Google Creates TV White Space Map, Starts Public Spectrum Trial
There’s a lot of wireless spectrum out there, but mobile devices can’t take advantage of some of it as it goes towards other uses. There is a lot of unused spectrum though, and Google wants to free it up.
Google.org, the company’s philanthropic arm, is working with other tech companies to create a database of unused TV white space. This database would allow future devices to tap into spectrum that’s not being used by someone else. The practice is called spectrum sharing, and it would allow mobile devices to share the air waves with other devices and services on this particular band.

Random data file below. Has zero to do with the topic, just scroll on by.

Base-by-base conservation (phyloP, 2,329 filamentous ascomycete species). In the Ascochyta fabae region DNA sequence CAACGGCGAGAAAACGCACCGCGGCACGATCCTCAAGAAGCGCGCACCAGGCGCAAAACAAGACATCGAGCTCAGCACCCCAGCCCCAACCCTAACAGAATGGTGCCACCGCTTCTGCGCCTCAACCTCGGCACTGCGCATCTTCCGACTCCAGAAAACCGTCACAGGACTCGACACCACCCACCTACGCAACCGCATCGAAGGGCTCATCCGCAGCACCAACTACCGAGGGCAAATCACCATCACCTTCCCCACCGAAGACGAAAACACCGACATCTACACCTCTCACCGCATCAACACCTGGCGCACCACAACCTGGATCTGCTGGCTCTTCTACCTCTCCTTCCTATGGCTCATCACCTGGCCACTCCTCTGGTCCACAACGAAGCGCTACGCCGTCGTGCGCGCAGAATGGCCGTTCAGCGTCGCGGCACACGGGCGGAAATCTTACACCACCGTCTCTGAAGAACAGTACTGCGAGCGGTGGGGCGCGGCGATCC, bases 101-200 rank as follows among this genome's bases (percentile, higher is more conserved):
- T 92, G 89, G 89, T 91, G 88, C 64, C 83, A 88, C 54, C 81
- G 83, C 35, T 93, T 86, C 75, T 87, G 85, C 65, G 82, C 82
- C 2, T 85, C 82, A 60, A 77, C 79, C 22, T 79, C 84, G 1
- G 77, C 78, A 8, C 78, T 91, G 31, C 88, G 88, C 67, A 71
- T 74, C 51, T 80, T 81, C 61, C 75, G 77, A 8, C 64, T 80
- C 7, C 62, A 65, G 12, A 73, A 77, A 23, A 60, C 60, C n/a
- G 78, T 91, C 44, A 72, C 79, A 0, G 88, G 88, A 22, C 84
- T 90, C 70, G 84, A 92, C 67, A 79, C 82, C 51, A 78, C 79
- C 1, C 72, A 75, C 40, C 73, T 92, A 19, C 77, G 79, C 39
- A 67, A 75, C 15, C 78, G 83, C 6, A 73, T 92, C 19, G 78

Here’s how Google explains it:
Spectrum is a globally finite resource, which makes it crucial that it be allocated and shared as effectively as possible. The demand for spectrum is growing, and more people and devices need spectrum in the same place. Having a place where people can see what spectrum is available allows people to share, which enables more technology and devices to connect using an increasingly busy medium. This helps avoid conflict between devices using the same band.
As part of its bid to become a database administrator of this TV white space, Google has partnered with the FCC to create a map of all the available TV White Space in the U.S. The company is inviting multiple stakeholders to “test and provide feedback on the database.”
You can start exploring the spectrum map here.